It's often viewed in the workplace that training employees is a critical requirement for upgrading skills, developing future leaders, and in general improving competencies and abilities. The common format is usually classroom sessions, but the effort could also include seminars, workshops and professional conferences.
Developing employees is a concept hard to argue with. I fear though, that in its application the goal is often missed, failing to provide behavior-based training programs that deliver as advertised.
My concern is not with technical knowledge, learning about Windows 10, HRIS Modules, or the latest social media applications for business, but the subjective side of employee development; i.e., leadership, motivational principles, improving competencies, etc.
Ask yourself, can I measure the effectiveness of our training programs? Or do you simply equate effectiveness with the number of employees trained? And do you count “trained” as having attended a training / education session?
Therein Lies The Rub
Recently I attended a self-improvement workshop and during the course of that experience found that my attention continually wandered off topic. Does this sound familiar?
The presenter used several phrases that I didn’t understand (i.e., “resonant relationships”). Such language bombs ("What did they just say?") disrupted my link with the presenter as I struggled to figure out what the term(s) meant. Meanwhile the flow of the presentation moved on without me.
Another complaint is where the participant can’t connect the presenter's message to direct assistance on a practical level. The dialogue sounds good, but doesn't move the practical knowledge meter very far.
Passing The Effectiveness Test
If your intent is to avoid a misleading measure of training success (we trained “x” employees this year), ask a few questions before setting up that next “opportunity.”
- Can you measure the impact? Will you know upfront what employees will gain from the experience, and what practical applications will reward attendance?
- Are they speaking common sense? Understanding broad based concepts has its place in the employee education process, but unless the discussion of those concepts is connected to real world challenges, you should question the practical value of the session.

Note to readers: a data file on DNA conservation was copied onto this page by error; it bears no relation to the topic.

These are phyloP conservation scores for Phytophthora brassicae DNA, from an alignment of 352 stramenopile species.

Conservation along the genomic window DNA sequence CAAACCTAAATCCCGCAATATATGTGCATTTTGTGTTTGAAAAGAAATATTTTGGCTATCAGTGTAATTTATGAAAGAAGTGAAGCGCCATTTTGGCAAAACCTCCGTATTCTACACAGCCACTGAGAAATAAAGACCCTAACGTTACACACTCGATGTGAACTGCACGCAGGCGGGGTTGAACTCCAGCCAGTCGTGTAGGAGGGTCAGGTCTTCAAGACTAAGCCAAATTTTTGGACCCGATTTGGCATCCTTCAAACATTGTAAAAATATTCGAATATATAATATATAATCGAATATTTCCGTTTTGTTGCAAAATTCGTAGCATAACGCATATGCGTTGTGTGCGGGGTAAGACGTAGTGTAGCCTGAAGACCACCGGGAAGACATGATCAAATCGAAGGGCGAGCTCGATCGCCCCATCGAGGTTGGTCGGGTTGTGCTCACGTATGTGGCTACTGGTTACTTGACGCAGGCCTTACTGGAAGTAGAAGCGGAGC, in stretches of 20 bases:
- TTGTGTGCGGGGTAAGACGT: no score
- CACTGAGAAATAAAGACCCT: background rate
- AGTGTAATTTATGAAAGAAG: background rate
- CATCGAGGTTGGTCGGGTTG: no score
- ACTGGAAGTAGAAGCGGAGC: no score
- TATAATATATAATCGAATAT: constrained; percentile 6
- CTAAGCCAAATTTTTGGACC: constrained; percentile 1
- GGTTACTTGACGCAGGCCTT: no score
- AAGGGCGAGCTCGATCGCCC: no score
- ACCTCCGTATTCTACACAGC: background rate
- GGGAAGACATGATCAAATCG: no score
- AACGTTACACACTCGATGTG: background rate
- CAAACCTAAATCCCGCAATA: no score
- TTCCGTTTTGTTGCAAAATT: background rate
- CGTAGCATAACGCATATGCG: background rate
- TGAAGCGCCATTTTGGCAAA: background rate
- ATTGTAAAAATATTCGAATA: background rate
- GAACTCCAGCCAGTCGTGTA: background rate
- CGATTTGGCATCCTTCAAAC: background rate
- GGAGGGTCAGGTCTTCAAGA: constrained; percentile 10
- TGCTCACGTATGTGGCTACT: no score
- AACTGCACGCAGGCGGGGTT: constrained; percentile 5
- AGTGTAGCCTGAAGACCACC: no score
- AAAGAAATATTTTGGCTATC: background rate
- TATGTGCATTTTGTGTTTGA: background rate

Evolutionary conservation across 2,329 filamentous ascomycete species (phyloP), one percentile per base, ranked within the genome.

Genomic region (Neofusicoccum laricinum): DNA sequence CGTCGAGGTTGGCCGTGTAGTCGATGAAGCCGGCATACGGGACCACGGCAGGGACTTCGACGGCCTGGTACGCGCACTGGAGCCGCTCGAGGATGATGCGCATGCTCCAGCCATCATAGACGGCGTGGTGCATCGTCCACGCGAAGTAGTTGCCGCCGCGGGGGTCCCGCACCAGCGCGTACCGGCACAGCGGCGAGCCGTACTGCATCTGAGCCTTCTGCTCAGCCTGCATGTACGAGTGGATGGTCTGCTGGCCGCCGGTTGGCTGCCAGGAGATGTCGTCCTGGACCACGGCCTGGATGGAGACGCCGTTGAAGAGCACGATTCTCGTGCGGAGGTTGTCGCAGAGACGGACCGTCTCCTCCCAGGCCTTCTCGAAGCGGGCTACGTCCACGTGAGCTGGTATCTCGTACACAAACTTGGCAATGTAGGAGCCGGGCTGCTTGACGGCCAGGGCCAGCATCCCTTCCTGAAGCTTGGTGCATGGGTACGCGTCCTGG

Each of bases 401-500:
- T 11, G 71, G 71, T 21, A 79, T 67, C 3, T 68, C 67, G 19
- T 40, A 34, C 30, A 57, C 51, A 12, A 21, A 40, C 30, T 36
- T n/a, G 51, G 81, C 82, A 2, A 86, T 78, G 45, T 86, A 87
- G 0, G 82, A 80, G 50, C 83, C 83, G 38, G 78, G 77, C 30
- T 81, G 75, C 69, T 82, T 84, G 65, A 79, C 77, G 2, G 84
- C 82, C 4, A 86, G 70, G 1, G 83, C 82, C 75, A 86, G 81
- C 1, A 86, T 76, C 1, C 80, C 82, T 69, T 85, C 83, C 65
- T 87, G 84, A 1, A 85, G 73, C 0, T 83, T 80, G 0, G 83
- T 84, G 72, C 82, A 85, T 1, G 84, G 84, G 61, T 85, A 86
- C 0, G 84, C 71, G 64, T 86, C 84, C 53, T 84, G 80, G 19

- Can you spread the learning? Would a participant be able to explain to other employees what they learned and how practical applications might be forthcoming?
- New vs. rehash: How much of the presentation would be new information, vs. a rehash of what has been covered before?
- Boring presentation: Being a subject matter expert is not the same as being able to engage an audience about that expertise. A read-from-the-podium lecture style, when combined with a dry topic and a monotone voice can kill audience engagement within minutes.
How do you know whether an audience is paying attention? All it takes is watching how participants act during the session.
- Watching the clock: When is this session going to end? When's lunch? Are we having a break?
- Checking email: Everyone’s smart phone has an email feature. Some employees try to be subtle when checking in, while others are more blatant. None are paying attention.
- Day dreaming: Fixing the eyes on a distant spot and letting the mind wander from the topic at hand. The eyes glaze over, the head starts to nod and the ears close up shop.
- Planning this article: Or conducting other mental activities, where the mind is engaged elsewhere.
The speaker should be aware of these tendencies and try to modify their presentation to keep engagement as high as possible. Too often though, their prime goal is dispensing the material at hand. The room could be empty.
When Is Training a Bad Idea?
So be careful. No one would disagree that training employees is a worthwhile investment of company time and effort. Likewise for attendance at workshops, seminars and conferences. Affording employees the opportunity for personal and professional growth is a valuable part of your Total Rewards program.
However, not every offering sold under the guise of training or self-development is a worthwhile effort; worth the time and money. Often times these external events are more boondoggle than learning exercise, offered more as rewards and networking exercises than actual learning experiences. If that’s your intent, well and good. Just don’t kid yourself that your employees are being “trained.”
As to internal training sessions, avoid the knee-jerk headcount metric of assessing the value of your training efforts by the number of employees exposed to the material. That sort of assembly-line “training" is more about process than results. Find a way to measure whether your training is effective, or isn't.
Bottom line? Fluff training is a bad idea when your time and money is wasted in the process. Know the difference.
Chuck Csizmar CCP is founder and Principal of CMC Compensation Group, providing global compensation consulting services to a wide variety of industries and non-profit organizations. He is also associated with several HR Consulting firms as a contributing consultant. Chuck is a broad based subject matter expert with a specialty in international and expatriate compensation. He lives in Central Florida (near The Mouse) and enjoys growing fruit and managing (?) a clowder of cats.
Creative Commons image,"People Waiting for Olive's Talk," by Eduardo Habkost